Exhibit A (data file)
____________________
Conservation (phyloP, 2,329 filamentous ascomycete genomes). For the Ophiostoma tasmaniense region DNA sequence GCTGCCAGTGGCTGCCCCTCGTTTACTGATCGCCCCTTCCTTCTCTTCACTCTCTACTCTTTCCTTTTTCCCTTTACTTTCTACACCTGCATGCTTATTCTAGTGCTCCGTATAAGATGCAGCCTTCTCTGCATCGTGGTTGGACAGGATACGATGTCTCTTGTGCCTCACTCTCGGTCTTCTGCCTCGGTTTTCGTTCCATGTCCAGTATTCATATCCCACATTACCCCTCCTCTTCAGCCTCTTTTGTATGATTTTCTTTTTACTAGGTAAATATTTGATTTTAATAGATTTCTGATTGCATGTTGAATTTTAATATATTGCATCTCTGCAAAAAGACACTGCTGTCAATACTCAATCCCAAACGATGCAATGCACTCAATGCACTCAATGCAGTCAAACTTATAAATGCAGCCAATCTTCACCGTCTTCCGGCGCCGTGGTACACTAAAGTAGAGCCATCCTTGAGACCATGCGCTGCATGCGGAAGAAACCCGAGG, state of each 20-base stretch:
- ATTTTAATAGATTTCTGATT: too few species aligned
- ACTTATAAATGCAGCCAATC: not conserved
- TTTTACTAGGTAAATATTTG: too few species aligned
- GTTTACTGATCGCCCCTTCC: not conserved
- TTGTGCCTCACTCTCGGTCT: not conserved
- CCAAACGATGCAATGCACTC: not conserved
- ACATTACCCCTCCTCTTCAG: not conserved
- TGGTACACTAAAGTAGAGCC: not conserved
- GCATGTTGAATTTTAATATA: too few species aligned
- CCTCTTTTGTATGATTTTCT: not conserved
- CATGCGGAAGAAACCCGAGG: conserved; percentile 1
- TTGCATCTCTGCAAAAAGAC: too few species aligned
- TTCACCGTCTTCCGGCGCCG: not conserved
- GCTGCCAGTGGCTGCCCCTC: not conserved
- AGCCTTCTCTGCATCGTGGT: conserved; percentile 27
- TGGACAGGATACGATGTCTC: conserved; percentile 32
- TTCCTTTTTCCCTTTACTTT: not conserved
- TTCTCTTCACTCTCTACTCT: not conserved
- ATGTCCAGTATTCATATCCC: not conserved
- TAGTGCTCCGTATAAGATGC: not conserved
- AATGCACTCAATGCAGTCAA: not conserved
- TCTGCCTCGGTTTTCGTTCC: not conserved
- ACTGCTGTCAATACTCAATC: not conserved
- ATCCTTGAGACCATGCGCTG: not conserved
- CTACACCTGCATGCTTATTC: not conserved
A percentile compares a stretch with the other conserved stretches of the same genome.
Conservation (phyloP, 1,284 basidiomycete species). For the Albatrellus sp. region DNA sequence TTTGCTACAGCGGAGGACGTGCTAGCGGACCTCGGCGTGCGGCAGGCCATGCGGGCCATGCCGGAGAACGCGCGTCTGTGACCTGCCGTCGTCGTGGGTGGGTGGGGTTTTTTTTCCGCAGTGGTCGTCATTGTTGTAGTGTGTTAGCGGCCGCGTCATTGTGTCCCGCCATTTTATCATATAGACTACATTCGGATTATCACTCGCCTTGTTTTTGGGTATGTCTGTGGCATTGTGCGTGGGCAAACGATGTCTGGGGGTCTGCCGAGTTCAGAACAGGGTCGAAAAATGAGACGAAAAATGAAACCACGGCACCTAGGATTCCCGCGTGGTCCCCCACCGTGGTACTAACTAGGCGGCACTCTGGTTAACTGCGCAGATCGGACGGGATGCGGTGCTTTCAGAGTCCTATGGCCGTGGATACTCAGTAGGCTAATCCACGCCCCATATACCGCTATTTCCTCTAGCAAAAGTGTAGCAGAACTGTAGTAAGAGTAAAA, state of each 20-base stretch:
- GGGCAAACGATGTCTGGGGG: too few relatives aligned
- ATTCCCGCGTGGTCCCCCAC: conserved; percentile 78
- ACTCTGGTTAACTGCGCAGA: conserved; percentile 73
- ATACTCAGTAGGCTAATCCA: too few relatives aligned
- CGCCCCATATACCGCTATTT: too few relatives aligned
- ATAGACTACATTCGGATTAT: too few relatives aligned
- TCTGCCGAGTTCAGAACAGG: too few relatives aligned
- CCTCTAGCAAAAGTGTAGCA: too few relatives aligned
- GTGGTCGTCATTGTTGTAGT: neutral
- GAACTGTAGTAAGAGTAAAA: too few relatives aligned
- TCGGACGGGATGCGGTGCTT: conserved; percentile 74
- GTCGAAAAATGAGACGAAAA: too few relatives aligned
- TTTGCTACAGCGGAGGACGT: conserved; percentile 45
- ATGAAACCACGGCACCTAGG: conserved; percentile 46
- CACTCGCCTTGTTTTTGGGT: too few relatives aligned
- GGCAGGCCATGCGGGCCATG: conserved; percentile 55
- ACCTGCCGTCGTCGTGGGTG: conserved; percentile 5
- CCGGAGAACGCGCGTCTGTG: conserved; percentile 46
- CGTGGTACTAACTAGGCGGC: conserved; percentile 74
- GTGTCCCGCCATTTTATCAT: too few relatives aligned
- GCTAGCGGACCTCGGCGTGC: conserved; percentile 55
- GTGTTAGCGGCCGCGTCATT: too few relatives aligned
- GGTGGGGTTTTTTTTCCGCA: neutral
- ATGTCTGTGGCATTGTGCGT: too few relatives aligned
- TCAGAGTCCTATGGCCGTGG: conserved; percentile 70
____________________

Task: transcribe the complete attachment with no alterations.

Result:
Conservation (phyloP, 2,329 filamentous ascomycete genomes). For the Ophiostoma tasmaniense region DNA sequence GCTGCCAGTGGCTGCCCCTCGTTTACTGATCGCCCCTTCCTTCTCTTCACTCTCTACTCTTTCCTTTTTCCCTTTACTTTCTACACCTGCATGCTTATTCTAGTGCTCCGTATAAGATGCAGCCTTCTCTGCATCGTGGTTGGACAGGATACGATGTCTCTTGTGCCTCACTCTCGGTCTTCTGCCTCGGTTTTCGTTCCATGTCCAGTATTCATATCCCACATTACCCCTCCTCTTCAGCCTCTTTTGTATGATTTTCTTTTTACTAGGTAAATATTTGATTTTAATAGATTTCTGATTGCATGTTGAATTTTAATATATTGCATCTCTGCAAAAAGACACTGCTGTCAATACTCAATCCCAAACGATGCAATGCACTCAATGCACTCAATGCAGTCAAACTTATAAATGCAGCCAATCTTCACCGTCTTCCGGCGCCGTGGTACACTAAAGTAGAGCCATCCTTGAGACCATGCGCTGCATGCGGAAGAAACCCGAGG, state of each 20-base stretch:
- ATTTTAATAGATTTCTGATT: too few species aligned
- ACTTATAAATGCAGCCAATC: not conserved
- TTTTACTAGGTAAATATTTG: too few species aligned
- GTTTACTGATCGCCCCTTCC: not conserved
- TTGTGCCTCACTCTCGGTCT: not conserved
- CCAAACGATGCAATGCACTC: not conserved
- ACATTACCCCTCCTCTTCAG: not conserved
- TGGTACACTAAAGTAGAGCC: not conserved
- GCATGTTGAATTTTAATATA: too few species aligned
- CCTCTTTTGTATGATTTTCT: not conserved
- CATGCGGAAGAAACCCGAGG: conserved; percentile 1
- TTGCATCTCTGCAAAAAGAC: too few species aligned
- TTCACCGTCTTCCGGCGCCG: not conserved
- GCTGCCAGTGGCTGCCCCTC: not conserved
- AGCCTTCTCTGCATCGTGGT: conserved; percentile 27
- TGGACAGGATACGATGTCTC: conserved; percentile 32
- TTCCTTTTTCCCTTTACTTT: not conserved
- TTCTCTTCACTCTCTACTCT: not conserved
- ATGTCCAGTATTCATATCCC: not conserved
- TAGTGCTCCGTATAAGATGC: not conserved
- AATGCACTCAATGCAGTCAA: not conserved
- TCTGCCTCGGTTTTCGTTCC: not conserved
- ACTGCTGTCAATACTCAATC: not conserved
- ATCCTTGAGACCATGCGCTG: not conserved
- CTACACCTGCATGCTTATTC: not conserved
A percentile compares a stretch with the other conserved stretches of the same genome.
Conservation (phyloP, 1,284 basidiomycete species). For the Albatrellus sp. region DNA sequence TTTGCTACAGCGGAGGACGTGCTAGCGGACCTCGGCGTGCGGCAGGCCATGCGGGCCATGCCGGAGAACGCGCGTCTGTGACCTGCCGTCGTCGTGGGTGGGTGGGGTTTTTTTTCCGCAGTGGTCGTCATTGTTGTAGTGTGTTAGCGGCCGCGTCATTGTGTCCCGCCATTTTATCATATAGACTACATTCGGATTATCACTCGCCTTGTTTTTGGGTATGTCTGTGGCATTGTGCGTGGGCAAACGATGTCTGGGGGTCTGCCGAGTTCAGAACAGGGTCGAAAAATGAGACGAAAAATGAAACCACGGCACCTAGGATTCCCGCGTGGTCCCCCACCGTGGTACTAACTAGGCGGCACTCTGGTTAACTGCGCAGATCGGACGGGATGCGGTGCTTTCAGAGTCCTATGGCCGTGGATACTCAGTAGGCTAATCCACGCCCCATATACCGCTATTTCCTCTAGCAAAAGTGTAGCAGAACTGTAGTAAGAGTAAAA, state of each 20-base stretch:
- GGGCAAACGATGTCTGGGGG: too few relatives aligned
- ATTCCCGCGTGGTCCCCCAC: conserved; percentile 78
- ACTCTGGTTAACTGCGCAGA: conserved; percentile 73
- ATACTCAGTAGGCTAATCCA: too few relatives aligned
- CGCCCCATATACCGCTATTT: too few relatives aligned
- ATAGACTACATTCGGATTAT: too few relatives aligned
- TCTGCCGAGTTCAGAACAGG: too few relatives aligned
- CCTCTAGCAAAAGTGTAGCA: too few relatives aligned
- GTGGTCGTCATTGTTGTAGT: neutral
- GAACTGTAGTAAGAGTAAAA: too few relatives aligned
- TCGGACGGGATGCGGTGCTT: conserved; percentile 74
- GTCGAAAAATGAGACGAAAA: too few relatives aligned
- TTTGCTACAGCGGAGGACGT: conserved; percentile 45
- ATGAAACCACGGCACCTAGG: conserved; percentile 46
- CACTCGCCTTGTTTTTGGGT: too few relatives aligned
- GGCAGGCCATGCGGGCCATG: conserved; percentile 55
- ACCTGCCGTCGTCGTGGGTG: conserved; percentile 5
- CCGGAGAACGCGCGTCTGTG: conserved; percentile 46
- CGTGGTACTAACTAGGCGGC: conserved; percentile 74
- GTGTCCCGCCATTTTATCAT: too few relatives aligned
- GCTAGCGGACCTCGGCGTGC: conserved; percentile 55
- GTGTTAGCGGCCGCGTCATT: too few relatives aligned
- GGTGGGGTTTTTTTTCCGCA: neutral
- ATGTCTGTGGCATTGTGCGT: too few relatives aligned
- TCAGAGTCCTATGGCCGTGG: conserved; percentile 70